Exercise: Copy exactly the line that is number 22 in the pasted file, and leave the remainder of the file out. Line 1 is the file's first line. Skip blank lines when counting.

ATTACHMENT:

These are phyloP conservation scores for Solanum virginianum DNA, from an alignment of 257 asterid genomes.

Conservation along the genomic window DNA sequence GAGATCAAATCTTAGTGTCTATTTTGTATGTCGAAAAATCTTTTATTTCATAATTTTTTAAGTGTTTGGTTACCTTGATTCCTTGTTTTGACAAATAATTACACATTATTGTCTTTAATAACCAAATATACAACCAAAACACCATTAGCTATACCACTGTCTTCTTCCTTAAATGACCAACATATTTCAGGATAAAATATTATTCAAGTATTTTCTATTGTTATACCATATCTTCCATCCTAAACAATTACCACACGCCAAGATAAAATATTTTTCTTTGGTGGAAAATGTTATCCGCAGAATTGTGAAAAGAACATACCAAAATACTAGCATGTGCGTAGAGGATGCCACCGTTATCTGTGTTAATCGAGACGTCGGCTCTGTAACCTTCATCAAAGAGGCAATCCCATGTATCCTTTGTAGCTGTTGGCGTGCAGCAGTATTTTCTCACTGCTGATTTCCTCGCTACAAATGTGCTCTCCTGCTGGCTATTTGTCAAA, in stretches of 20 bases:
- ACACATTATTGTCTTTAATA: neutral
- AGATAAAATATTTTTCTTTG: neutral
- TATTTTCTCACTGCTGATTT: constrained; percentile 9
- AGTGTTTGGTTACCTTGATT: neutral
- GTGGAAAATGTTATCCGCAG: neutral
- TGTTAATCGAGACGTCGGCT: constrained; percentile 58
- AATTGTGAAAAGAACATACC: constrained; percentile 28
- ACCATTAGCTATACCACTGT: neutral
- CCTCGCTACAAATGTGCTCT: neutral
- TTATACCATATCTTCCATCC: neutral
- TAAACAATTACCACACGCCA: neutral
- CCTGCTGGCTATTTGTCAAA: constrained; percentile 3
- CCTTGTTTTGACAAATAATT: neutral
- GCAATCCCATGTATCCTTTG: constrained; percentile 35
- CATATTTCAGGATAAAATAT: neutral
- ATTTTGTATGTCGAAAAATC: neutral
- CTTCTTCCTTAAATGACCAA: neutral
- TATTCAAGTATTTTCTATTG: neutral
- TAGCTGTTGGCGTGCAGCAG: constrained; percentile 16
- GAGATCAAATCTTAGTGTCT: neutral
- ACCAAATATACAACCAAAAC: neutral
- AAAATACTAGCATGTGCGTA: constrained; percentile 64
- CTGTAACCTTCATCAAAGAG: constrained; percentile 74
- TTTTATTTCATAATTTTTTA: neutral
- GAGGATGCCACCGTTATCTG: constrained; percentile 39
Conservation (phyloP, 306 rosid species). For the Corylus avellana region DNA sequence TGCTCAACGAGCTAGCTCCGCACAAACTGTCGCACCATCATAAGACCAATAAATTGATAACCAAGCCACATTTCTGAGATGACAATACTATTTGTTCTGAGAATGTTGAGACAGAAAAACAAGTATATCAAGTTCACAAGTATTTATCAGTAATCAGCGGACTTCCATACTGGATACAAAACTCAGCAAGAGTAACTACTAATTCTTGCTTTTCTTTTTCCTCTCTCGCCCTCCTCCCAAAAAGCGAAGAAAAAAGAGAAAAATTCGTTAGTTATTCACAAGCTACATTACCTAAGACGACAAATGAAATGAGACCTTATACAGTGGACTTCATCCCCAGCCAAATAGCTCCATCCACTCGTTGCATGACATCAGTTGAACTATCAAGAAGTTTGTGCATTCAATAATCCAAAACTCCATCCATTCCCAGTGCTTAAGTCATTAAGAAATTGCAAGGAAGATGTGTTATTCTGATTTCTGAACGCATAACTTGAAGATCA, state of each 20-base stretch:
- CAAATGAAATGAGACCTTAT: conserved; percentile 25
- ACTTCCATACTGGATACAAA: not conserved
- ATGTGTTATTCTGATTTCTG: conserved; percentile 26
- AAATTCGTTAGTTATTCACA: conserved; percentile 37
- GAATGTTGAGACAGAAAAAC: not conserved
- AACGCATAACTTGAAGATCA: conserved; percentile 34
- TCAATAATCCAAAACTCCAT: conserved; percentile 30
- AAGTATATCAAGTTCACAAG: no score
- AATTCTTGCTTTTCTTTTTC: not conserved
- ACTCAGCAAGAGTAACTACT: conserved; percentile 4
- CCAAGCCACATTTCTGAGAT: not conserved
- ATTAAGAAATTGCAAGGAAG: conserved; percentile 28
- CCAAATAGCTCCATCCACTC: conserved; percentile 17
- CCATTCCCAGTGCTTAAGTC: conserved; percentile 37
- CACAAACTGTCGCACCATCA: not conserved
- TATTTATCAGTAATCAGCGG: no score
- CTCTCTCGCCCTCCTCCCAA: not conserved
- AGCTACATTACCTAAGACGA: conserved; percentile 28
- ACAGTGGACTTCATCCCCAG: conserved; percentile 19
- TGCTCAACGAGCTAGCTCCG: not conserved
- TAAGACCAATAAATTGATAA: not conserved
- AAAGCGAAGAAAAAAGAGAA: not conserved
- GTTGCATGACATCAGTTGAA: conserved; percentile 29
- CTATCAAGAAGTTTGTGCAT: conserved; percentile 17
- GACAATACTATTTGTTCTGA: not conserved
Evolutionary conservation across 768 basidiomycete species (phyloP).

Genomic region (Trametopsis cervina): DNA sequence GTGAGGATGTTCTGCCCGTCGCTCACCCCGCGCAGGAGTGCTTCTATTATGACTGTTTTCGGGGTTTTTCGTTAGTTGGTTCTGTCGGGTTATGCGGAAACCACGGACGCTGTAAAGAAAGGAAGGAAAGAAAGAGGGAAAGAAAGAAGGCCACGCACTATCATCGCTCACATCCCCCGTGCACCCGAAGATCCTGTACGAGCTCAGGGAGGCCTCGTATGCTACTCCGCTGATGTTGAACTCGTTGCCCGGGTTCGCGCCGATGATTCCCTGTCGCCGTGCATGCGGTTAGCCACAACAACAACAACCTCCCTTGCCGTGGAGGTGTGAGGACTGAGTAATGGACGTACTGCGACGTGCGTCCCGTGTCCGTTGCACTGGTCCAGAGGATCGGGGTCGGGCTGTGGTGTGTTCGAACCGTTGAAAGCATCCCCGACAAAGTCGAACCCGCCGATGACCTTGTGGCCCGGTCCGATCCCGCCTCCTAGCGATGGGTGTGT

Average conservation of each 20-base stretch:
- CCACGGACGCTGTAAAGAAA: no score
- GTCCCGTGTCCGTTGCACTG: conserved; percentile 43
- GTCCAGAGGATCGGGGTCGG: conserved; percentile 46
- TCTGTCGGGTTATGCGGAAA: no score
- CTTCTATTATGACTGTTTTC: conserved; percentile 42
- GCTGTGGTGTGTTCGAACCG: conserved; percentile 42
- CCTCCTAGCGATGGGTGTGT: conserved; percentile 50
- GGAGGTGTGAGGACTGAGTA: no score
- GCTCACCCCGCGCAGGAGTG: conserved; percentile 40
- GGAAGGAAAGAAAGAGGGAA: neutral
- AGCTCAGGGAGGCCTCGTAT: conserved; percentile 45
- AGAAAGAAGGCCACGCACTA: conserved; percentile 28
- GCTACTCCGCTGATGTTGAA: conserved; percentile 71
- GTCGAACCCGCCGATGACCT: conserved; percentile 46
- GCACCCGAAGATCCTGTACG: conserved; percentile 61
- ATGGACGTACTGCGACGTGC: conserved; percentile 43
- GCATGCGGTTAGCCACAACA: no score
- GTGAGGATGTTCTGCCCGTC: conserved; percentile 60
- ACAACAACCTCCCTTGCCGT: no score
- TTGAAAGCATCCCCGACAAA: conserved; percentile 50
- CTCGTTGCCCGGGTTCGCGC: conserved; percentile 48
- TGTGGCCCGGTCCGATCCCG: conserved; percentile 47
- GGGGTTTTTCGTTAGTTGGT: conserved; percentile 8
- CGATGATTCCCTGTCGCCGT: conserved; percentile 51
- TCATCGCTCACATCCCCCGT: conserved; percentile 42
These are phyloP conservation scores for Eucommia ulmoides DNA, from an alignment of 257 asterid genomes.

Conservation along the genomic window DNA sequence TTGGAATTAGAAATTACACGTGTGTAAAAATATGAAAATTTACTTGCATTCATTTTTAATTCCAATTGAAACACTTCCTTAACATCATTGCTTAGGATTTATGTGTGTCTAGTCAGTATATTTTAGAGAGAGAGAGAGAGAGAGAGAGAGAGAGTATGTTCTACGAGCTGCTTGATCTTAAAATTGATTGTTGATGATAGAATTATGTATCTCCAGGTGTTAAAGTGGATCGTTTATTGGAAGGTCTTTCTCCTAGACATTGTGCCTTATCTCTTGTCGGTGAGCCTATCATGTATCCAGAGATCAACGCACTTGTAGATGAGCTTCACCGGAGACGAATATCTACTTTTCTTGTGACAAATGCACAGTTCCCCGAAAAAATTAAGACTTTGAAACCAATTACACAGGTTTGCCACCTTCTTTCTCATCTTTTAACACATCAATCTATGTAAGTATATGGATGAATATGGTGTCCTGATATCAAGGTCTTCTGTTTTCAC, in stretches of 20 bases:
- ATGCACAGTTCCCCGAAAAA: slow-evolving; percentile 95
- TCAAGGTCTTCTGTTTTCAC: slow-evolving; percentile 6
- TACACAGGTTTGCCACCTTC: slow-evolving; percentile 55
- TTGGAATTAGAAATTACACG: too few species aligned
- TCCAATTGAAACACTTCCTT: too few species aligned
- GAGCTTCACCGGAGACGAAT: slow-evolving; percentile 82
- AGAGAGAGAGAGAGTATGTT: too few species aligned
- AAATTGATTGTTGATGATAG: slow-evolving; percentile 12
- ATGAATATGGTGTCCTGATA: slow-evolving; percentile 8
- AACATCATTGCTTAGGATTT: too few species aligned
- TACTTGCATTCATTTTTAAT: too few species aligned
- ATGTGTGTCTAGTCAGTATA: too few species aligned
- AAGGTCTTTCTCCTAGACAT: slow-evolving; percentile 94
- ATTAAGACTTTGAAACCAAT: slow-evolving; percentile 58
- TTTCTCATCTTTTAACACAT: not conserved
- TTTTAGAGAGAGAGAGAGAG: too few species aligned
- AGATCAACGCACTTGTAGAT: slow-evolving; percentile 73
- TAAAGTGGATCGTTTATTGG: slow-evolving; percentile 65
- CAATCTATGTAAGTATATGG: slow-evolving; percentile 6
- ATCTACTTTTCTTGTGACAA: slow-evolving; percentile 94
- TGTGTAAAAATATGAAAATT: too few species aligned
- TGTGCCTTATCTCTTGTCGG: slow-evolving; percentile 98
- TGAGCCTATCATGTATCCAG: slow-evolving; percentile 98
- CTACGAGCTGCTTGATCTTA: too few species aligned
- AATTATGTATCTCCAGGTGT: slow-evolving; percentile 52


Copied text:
- GAGATCAAATCTTAGTGTCT: neutral